Indian Journal of Dermatology
: 2017  |  Volume : 62  |  Issue : 4  |  Page : 440-

Superimposed segmental manifestation of juvenile amyopathic dermatomyositis in a 9-year-old boy

Isil Bulur1, Hilal Kaya Erdogan1, Zeynep Nurhan Saracoglu1, Rudolf Happle2, Funda Canaz3,  
1 Department of Dermatology, Faculty of Medicine, Eskisehir Osmangazi University, Eskisehir, Turkey
2 Department of Dermatology, Freiburg University Medical Center, Freiburg, Germany
3 Department of Pathology, Faculty of Medicine, Eskisehir Osmangazi University, Eskisehir, Turkey

Correspondence Address:
Isil Bulur
Department of Dermatology, Eskişehir Osmangazi University, Osmangazi University Meselik Campus, Buyukdere 26040, Eskisehir


Dermatomyositis is a well-known autoimmune disorder. On the other hand, juvenile amyopathic dermatomyositis (JADM) occurs rather rarely. Here, we report an unusual case in a 9-year-old Turkish boy showing a unilateral linear inflammatory skin lesion that was followed, after 16 months, by the appearance of bilateral disseminated features JADM.

How to cite this article:
Bulur I, Erdogan HK, Saracoglu ZN, Happle R, Canaz F. Superimposed segmental manifestation of juvenile amyopathic dermatomyositis in a 9-year-old boy.Indian J Dermatol 2017;62:440-440

How to cite this URL:
Bulur I, Erdogan HK, Saracoglu ZN, Happle R, Canaz F. Superimposed segmental manifestation of juvenile amyopathic dermatomyositis in a 9-year-old boy. Indian J Dermatol [serial online] 2017 [cited 2022 Jun 27 ];62:440-440
Available from:

Full Text


Superimposed segmental dermatomyositis was defined as an initial severe involvement arranged in a segmental pattern, with subsequent appearance of disseminated lesion.[1] We present a case of superimposed linear manifestation of juvenile amyopathic dermatomyositis (JADM) and emphasize that this linear presentation is usually observed as an initial finding in juvenile dermatomyositis (JDM).

 Case Report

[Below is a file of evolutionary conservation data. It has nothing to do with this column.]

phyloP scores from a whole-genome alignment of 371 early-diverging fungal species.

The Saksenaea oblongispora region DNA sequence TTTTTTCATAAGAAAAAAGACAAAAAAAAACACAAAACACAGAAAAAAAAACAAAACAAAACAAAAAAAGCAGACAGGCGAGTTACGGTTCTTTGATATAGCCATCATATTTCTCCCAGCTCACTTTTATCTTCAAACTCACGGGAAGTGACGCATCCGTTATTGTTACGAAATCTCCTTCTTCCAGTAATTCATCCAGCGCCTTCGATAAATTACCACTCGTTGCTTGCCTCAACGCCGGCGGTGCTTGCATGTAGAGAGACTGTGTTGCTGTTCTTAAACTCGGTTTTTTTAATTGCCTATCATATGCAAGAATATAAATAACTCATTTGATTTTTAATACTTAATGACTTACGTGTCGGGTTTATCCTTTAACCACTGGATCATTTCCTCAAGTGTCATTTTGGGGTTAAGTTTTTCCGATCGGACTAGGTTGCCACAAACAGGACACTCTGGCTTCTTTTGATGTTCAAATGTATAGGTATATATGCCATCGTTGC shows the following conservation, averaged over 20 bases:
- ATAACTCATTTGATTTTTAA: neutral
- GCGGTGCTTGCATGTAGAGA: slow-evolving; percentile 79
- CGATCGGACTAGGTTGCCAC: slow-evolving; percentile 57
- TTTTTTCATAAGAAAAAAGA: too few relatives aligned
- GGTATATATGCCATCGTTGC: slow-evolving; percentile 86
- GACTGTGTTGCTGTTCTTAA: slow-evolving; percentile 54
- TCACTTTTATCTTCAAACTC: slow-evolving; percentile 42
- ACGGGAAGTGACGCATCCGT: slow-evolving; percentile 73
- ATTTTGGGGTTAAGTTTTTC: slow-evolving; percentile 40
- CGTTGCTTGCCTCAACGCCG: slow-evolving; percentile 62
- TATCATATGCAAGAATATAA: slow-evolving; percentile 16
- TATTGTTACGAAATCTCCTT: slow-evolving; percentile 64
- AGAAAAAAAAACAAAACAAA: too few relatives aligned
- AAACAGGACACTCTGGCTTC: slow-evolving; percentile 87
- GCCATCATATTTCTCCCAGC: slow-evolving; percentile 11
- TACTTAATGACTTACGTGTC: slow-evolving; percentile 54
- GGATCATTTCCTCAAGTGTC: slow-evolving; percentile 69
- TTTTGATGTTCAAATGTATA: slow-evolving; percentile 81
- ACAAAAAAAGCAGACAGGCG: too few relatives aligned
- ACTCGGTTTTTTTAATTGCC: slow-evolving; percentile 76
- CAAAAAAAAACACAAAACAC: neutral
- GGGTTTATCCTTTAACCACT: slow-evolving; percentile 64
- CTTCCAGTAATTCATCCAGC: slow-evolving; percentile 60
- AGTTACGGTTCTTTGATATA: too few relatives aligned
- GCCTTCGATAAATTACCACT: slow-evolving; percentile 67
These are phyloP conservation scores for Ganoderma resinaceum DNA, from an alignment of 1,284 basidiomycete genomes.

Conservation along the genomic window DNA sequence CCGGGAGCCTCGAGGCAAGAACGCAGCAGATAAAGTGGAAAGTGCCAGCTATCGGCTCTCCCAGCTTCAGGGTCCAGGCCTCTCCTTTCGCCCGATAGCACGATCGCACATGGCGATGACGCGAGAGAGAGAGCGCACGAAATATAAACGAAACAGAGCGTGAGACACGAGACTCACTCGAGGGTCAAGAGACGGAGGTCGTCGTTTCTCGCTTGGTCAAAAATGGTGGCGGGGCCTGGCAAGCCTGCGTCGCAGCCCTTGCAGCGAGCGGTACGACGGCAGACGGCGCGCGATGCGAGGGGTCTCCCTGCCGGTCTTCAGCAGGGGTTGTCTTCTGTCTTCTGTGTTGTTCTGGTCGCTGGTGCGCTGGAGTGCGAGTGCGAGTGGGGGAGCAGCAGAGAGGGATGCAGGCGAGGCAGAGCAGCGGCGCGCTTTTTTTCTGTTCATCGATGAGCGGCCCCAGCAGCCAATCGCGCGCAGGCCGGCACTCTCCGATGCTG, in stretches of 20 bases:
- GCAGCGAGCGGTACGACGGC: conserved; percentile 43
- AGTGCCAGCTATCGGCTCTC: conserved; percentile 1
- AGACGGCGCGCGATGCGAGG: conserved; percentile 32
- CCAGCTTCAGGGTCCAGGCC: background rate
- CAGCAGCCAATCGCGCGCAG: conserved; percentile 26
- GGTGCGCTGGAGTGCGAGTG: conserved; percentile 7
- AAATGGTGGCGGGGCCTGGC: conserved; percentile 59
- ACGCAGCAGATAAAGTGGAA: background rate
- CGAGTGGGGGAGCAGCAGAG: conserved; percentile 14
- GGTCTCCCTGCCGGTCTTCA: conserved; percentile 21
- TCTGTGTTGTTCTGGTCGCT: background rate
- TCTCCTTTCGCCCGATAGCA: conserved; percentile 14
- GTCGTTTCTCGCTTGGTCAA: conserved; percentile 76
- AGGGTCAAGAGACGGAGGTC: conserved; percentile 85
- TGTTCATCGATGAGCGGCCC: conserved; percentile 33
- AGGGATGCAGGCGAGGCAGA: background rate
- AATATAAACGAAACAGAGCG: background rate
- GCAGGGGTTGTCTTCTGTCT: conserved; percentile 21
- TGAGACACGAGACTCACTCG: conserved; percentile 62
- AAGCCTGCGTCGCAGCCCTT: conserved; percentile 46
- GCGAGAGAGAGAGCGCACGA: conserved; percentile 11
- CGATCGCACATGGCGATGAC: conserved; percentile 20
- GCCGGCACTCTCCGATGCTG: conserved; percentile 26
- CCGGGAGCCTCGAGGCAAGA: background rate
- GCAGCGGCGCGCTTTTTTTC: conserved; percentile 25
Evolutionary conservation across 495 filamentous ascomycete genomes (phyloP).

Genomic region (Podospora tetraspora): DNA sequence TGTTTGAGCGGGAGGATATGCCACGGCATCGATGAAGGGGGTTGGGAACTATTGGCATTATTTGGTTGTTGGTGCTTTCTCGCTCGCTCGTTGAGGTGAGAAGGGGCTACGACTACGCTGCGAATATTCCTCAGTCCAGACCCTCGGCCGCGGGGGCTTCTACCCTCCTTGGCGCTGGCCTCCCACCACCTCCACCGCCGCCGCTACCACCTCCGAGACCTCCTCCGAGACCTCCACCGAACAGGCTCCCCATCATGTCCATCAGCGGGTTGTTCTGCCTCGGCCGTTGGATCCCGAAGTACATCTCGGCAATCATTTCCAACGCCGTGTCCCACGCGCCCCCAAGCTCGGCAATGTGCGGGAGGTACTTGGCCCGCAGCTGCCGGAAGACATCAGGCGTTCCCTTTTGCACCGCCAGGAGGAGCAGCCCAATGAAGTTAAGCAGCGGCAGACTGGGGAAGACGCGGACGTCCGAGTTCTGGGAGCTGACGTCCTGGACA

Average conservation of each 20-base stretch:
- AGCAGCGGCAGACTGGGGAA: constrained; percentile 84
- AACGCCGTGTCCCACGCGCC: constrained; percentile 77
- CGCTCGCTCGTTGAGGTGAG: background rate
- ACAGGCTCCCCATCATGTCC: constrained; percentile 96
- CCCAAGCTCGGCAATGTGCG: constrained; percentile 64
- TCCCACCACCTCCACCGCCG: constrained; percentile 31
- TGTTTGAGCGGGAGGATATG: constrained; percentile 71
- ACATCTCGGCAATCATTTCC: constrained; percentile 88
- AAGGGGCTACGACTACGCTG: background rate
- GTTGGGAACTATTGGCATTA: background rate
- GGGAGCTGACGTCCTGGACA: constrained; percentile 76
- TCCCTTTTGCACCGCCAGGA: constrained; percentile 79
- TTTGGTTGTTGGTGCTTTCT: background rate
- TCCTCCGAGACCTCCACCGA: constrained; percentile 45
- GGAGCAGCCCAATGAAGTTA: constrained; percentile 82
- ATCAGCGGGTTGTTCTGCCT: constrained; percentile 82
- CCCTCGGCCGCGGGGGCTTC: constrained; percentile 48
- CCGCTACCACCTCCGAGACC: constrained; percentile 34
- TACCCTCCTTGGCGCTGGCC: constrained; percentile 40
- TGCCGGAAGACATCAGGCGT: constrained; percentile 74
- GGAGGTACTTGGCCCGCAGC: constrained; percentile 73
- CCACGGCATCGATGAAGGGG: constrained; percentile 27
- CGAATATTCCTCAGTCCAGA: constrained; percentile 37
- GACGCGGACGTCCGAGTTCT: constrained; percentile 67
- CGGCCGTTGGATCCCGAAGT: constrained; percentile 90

A 9-year-old boy was presented to our clinic with red-white discoloration in a Blaschko-linear distribution on the left lateral forehead accompanied by mild itching which started 10 months ago. There was nothing of significance in the patient's personal and family history. The dermatological examination revealed erythematous plaque with an occasional hypopigmented appearance similar to the linear morphea that extended from the left frontal region to the scalp [Figure 1]. The histopathology of the skin biopsy from the lesion revealed interface changes in the epidermis and perivascular, perifollicular, perieccrine lymphohistiocytic infiltration in the dermis together with interstitial mucin accumulation [Figure 2]. The patient was evaluated for collagen tissue disease with the result of the biopsy, but no additional systemic or cutaneous finding was found except for the rash on the face. Full blood and biochemistry examinations were within normal limits. The sedimentation rate was 21 mm/h, C-reactive protein was 0.32 mg/dl, antinuclear antibody was positive, and anti-dsDNA was negative, while anti-Jo-1, anti-Sm, anti-SCL-70, anti-SS-A, anti-SS-B, and anti-RNP were all within normal limits. Topical steroid treatment and alternating topical pimecrolimus treatment were started as a result of this finding. The patient was admitted to our clinic with new skin lesions 16 months later after his first lesion. Dermatological examination revealed malar erythema, erythematous scaly plaques on bilateral knees, elbows and the dorsal part of the fingers, and periungual telangiectasia [Figure 3]. Although the patient had increased symptoms of diffuse muscle pain and fatigue, when systematically evaluated, no muscle involvement was found on neurological examination. Electromyography findings, muscle magnetic resonance, creatine kinase, aspartate aminotransferase, and alanine aminotransferase values were within normal limits, and the sedimentation rate was 27 mm/h and the lactate dehydrogenase (LDH) level was 535 U/L (240–480). The patient was diagnosed with superimposed linear manifestation of JADM with arthralgia, elevated sedimentation rate, and LDH value. Topical steroid and oral antihistamine treatment failed to improve his complaints. We have started hydroxychloroquine sulfate and systemic steroid treatment together with a topical steroid.{Figure 1}{Figure 2}{Figure 3}